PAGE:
[en] This report summarizes the results of a survey of home heating oil and propane prices over the 1990/1991 heating season in Michigan. The survey was conducted under a cooperative agreement between the State of Michigan, Michigan Public Service Commission and the US Department of Energy (DOE), Energy Information Administration (EIA), and was funded by a grant from EIA. From October 1990 through May 1991, participating dealers/distributions were called and asked for their current residential retail prices of No. 2 home heating oil and propane. This information was then transmitted to the EIA, bi-monthly using an electronic reporting system called Petroleum Data Reporting Option (PEDRO). The survey was conducted using a sample provided by EIA of home heating oil and propane retailers which supply Michigan households. These retailers were contacted the first and third Mondays of each month. The sample was designed to account for distributors with different sales volumes, geographic distributions and sources of primary supply. It should be noted that this simple is different from the sample used in prior year surveys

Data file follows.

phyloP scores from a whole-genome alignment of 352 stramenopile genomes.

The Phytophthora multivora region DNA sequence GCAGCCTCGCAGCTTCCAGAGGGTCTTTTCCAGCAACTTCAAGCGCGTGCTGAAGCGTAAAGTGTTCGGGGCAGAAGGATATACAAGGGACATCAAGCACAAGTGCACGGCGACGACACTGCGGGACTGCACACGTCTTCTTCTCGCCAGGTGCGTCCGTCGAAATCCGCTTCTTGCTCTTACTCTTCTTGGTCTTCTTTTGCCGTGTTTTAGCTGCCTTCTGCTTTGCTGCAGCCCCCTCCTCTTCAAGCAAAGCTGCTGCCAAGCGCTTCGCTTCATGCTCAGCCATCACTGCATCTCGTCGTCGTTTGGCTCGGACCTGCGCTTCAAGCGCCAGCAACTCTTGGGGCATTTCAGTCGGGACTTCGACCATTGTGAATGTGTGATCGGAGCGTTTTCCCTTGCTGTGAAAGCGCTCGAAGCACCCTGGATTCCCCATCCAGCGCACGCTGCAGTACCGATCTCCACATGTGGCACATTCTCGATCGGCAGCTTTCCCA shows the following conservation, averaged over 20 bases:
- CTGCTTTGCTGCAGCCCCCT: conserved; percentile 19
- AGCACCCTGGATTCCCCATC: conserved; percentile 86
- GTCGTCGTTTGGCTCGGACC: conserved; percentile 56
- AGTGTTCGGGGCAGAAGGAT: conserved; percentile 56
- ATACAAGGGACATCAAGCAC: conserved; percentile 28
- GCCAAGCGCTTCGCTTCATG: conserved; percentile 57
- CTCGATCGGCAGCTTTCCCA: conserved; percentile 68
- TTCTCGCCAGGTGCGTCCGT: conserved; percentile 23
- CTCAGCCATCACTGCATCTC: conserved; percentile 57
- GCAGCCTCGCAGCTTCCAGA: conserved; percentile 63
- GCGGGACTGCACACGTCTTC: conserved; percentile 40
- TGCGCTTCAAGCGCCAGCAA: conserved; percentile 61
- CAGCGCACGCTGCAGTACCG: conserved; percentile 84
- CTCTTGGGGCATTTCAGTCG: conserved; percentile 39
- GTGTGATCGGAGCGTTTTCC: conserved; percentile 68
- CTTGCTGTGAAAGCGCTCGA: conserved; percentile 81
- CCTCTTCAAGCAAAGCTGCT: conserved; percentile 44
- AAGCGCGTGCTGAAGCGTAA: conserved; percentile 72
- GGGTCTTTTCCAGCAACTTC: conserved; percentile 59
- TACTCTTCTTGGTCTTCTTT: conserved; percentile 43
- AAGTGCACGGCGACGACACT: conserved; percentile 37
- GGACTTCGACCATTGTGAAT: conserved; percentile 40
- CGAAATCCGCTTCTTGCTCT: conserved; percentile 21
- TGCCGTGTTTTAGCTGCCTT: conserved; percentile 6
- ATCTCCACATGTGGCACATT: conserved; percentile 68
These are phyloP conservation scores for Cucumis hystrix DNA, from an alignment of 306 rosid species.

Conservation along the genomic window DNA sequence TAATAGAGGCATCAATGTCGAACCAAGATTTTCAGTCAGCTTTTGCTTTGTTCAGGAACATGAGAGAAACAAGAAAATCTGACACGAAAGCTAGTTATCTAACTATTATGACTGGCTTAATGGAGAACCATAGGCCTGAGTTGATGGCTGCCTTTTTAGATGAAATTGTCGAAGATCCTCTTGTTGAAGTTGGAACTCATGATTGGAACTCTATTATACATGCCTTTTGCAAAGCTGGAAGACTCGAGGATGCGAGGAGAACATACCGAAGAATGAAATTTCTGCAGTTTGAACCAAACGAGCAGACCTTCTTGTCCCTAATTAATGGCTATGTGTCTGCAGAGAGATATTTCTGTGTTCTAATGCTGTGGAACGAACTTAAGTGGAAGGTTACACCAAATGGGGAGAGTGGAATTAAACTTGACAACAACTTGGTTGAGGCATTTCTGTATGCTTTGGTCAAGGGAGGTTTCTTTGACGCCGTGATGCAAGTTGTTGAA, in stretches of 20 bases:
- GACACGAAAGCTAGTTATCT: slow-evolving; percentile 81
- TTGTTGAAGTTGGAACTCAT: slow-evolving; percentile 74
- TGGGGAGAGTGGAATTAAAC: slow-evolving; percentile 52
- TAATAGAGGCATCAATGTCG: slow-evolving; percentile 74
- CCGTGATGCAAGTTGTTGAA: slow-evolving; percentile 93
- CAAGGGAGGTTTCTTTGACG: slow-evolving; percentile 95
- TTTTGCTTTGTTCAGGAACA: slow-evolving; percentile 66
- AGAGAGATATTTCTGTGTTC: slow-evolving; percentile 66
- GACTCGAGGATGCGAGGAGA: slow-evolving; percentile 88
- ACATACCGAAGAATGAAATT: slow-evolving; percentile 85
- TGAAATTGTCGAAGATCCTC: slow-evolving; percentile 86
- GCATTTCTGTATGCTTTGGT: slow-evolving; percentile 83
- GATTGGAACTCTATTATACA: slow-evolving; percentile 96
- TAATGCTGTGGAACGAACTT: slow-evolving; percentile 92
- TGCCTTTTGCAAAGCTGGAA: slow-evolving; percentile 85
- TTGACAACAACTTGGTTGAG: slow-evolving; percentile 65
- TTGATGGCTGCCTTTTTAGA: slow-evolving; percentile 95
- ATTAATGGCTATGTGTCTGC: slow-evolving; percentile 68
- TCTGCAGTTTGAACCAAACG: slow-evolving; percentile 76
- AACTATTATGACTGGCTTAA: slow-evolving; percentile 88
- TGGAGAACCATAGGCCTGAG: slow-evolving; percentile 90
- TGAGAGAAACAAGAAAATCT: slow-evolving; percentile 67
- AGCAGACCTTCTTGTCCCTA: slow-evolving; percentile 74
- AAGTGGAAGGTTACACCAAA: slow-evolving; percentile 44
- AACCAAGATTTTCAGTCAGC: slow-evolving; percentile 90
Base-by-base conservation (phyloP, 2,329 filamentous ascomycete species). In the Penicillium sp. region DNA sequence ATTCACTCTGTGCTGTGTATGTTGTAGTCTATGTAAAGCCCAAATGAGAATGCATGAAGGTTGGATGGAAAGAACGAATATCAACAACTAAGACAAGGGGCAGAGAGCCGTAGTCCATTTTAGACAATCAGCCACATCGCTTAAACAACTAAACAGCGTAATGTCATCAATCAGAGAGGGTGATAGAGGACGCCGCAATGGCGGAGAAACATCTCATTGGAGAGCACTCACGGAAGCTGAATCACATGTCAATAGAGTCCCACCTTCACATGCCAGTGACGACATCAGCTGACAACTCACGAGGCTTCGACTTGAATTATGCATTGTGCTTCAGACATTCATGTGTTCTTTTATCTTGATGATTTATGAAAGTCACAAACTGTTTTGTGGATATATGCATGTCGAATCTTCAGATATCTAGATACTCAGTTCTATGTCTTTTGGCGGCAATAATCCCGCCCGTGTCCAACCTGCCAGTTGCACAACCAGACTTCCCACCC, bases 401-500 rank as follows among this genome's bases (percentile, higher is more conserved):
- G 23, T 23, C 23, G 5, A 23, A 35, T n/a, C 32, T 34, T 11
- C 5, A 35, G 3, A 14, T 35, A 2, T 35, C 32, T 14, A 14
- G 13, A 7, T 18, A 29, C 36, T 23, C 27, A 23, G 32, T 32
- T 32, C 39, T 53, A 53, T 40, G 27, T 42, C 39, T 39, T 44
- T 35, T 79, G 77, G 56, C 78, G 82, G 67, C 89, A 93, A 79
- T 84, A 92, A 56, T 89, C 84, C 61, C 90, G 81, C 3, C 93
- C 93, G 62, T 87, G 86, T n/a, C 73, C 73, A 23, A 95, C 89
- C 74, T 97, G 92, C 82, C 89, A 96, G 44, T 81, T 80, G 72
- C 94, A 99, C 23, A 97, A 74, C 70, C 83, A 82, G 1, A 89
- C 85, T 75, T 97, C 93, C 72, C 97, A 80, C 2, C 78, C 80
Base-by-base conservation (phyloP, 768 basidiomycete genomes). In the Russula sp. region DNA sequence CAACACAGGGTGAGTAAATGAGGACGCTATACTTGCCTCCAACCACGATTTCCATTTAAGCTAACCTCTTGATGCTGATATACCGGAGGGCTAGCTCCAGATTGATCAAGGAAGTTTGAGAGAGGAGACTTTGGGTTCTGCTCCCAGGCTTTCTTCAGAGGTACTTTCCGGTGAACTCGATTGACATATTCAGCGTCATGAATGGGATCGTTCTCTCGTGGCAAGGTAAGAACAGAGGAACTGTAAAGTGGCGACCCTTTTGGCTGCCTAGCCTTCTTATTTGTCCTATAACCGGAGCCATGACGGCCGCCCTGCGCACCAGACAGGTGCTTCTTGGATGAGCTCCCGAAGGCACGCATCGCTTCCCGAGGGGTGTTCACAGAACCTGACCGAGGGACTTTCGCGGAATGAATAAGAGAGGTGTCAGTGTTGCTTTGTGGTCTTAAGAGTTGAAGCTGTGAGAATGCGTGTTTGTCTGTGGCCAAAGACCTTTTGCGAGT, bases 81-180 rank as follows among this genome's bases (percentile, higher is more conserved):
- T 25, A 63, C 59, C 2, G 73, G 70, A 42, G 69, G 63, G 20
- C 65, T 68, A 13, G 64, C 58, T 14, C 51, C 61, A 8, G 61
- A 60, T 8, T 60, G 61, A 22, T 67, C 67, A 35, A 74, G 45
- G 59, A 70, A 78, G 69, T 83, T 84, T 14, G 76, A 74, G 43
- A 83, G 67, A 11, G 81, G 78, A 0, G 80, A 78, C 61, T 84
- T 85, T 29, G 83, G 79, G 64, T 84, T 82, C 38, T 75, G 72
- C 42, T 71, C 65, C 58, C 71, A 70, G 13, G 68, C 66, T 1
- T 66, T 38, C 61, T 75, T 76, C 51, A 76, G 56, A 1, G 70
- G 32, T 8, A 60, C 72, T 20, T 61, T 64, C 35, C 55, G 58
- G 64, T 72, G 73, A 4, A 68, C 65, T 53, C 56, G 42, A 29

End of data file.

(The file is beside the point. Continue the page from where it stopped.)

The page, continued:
[en] This paper investigates how German consumer and wholesale prices for gasoline and light heating oil react to changes in the corresponding Rotterdam prices. Monthly data from 1972 to 1989 are employed, and the subperiods of the 1970s (1972 to 1979) and 1980s (1980-1989) are distinguished. Error correction models are estimated to separate long-run equilibrium relations and short-run adjustment processes. For the 1980s, we find rapidly, symmetric and full adjustment of the German prices to the Rotterdam prices, whereas during the 1970s we find some asymmetries, and at least for gasoline the adjustment processes took considerably more time. (Author)